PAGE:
Brazil’s Supreme Court upheld an earlier decision by one of its judges that its Senate should investigate the handling of Covid-19 pandemic by the federal government of Jair Bolsonaro amid a surge in cases across the country.
The probe was initially ordered by Justice Luis Roberto Barroso last week after a request from the lawmakers. Wednesday’s ruling by the Supreme Court judges means that a special Senate committee will now examine the actions of the Brazilian government during the country’s coronavirus outbreak.
The probe is going to look into decision making and distribution of funds to states and municipalities. It will be up to the senators to figure out if the investigation will be carried out in-person or virtually.
Bolsonaro’s opponents have harshly criticized his response to Covid-19, with the president being blamed for downplaying the severity of the disease, not doing enough to enforce social distancing measures and being unable to organize an effective vaccine rollout.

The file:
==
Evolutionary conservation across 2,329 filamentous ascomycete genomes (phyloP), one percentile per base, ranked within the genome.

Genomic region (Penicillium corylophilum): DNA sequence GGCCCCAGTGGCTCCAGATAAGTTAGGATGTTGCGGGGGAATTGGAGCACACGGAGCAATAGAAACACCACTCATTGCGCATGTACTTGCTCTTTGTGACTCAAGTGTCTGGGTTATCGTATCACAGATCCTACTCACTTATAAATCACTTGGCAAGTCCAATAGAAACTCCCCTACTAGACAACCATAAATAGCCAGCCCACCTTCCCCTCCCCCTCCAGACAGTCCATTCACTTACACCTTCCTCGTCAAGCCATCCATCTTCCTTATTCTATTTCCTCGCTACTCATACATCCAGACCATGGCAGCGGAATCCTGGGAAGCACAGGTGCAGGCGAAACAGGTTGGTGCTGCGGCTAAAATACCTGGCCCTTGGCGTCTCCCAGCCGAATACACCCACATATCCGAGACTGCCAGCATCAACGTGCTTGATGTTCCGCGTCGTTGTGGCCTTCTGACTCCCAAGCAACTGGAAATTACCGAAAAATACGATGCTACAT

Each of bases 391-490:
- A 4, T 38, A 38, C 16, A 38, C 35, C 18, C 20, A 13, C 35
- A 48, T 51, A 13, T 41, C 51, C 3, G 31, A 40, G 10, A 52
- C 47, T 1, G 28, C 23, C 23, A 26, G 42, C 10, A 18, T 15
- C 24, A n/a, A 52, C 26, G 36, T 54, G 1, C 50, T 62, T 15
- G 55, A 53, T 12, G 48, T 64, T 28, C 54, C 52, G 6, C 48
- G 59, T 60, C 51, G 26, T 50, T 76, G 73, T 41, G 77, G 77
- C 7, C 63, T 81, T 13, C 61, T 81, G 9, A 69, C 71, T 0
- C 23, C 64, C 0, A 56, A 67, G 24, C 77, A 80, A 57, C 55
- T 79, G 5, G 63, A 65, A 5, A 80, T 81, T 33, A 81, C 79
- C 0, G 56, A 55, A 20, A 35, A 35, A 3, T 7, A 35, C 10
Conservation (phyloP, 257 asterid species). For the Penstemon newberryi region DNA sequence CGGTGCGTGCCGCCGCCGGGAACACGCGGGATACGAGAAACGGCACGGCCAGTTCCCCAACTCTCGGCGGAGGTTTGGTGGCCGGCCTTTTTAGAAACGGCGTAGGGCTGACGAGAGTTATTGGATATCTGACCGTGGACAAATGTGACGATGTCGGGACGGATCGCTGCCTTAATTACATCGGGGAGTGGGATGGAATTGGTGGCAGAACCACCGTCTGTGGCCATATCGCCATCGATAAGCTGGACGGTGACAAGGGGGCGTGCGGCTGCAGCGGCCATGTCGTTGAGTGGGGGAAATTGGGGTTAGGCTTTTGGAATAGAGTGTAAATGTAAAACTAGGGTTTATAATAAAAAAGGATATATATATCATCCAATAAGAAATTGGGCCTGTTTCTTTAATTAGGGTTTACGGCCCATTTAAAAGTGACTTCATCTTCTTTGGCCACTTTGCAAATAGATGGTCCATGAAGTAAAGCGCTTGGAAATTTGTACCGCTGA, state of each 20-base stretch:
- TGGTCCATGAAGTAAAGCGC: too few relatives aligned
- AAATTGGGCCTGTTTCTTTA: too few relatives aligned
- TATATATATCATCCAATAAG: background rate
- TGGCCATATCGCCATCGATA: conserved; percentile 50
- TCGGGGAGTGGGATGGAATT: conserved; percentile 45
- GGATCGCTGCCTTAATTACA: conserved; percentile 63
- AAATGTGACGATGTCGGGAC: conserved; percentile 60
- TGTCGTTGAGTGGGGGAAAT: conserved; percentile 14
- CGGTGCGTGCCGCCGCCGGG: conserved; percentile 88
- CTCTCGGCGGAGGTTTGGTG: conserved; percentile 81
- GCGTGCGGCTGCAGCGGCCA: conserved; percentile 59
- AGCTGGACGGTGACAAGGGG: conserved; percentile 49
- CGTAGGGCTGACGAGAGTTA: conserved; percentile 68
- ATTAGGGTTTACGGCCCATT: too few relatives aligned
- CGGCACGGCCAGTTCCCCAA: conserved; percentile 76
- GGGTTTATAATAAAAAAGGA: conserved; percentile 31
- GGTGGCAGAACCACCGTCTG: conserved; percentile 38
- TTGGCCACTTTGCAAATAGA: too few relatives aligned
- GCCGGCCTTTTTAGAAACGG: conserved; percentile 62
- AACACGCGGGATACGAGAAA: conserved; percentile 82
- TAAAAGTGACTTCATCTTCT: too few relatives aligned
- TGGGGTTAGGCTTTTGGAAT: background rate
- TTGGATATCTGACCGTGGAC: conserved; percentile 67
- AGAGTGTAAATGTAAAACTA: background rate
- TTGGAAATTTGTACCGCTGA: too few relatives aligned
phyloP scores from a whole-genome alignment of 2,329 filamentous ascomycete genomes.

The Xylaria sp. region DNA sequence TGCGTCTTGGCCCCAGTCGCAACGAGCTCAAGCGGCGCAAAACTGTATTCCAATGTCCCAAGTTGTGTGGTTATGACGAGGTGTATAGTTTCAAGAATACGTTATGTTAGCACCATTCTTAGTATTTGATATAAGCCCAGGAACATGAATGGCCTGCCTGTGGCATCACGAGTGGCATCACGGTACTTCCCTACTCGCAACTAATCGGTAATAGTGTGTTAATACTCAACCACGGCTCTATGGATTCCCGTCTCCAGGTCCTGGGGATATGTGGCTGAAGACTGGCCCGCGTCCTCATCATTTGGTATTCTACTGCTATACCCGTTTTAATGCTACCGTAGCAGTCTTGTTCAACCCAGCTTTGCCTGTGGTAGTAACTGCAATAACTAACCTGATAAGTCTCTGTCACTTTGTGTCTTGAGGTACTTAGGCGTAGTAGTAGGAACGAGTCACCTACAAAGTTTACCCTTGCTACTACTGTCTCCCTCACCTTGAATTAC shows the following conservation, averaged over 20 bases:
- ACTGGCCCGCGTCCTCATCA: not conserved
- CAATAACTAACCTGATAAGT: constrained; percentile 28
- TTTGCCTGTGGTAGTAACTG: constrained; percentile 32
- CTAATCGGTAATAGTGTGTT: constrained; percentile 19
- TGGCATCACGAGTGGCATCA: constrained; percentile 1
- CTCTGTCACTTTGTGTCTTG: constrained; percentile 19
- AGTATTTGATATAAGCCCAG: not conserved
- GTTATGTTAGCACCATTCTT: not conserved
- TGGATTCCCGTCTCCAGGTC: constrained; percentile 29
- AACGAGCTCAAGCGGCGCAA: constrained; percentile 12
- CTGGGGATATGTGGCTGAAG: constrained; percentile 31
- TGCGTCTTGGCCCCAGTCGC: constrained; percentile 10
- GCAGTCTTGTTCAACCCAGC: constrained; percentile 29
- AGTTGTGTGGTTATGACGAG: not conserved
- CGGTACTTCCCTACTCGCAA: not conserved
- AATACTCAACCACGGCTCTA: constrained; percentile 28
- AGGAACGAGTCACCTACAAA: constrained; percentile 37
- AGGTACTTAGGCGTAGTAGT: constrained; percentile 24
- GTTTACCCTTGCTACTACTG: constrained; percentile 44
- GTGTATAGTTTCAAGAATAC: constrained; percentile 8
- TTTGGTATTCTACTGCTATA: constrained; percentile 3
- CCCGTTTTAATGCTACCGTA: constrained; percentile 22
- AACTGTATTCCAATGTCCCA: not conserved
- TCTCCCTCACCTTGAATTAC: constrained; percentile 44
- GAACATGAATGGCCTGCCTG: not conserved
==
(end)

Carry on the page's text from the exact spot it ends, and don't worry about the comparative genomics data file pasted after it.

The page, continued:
In recent weeks, Brazil has been consistently reporting one of the world’s highest daily coronavirus-related death tolls. With more than 13.6 million confirmed cases and over 385,000 fatalities so far, the country only trails the US in the number of deaths from Covid-19.
Another sign of the deteriorating epidemiological situation was the letter that Sao Paulo’s Health Secretary, Jean Gorinchteyn, addressed to the federal government on Wednesday. The document, which was seen by Folha de Sao Paulo newspaper, warned that Brazil’s richest and most populous state was running out of key meds for its coronavirus patients.
“The supply situation regarding drugs, mainly neuromuscular blockers and sedatives, is very serious,” Gorinchteyn reportedly wrote in the letter. “Collapse is imminent.” The official later confirmed the authenticity of the letter, telling the journalists that “we [Sao Paulo] need the federal government to help us.”
Sao Paulo has recorded 1,095 deaths from the coronavirus in the last 24 hours, Gorinchteyn said during a press conference on Wednesday, adding that 11 out of 15 regions in the state had more than 90% of beds in their intensive care units filled.
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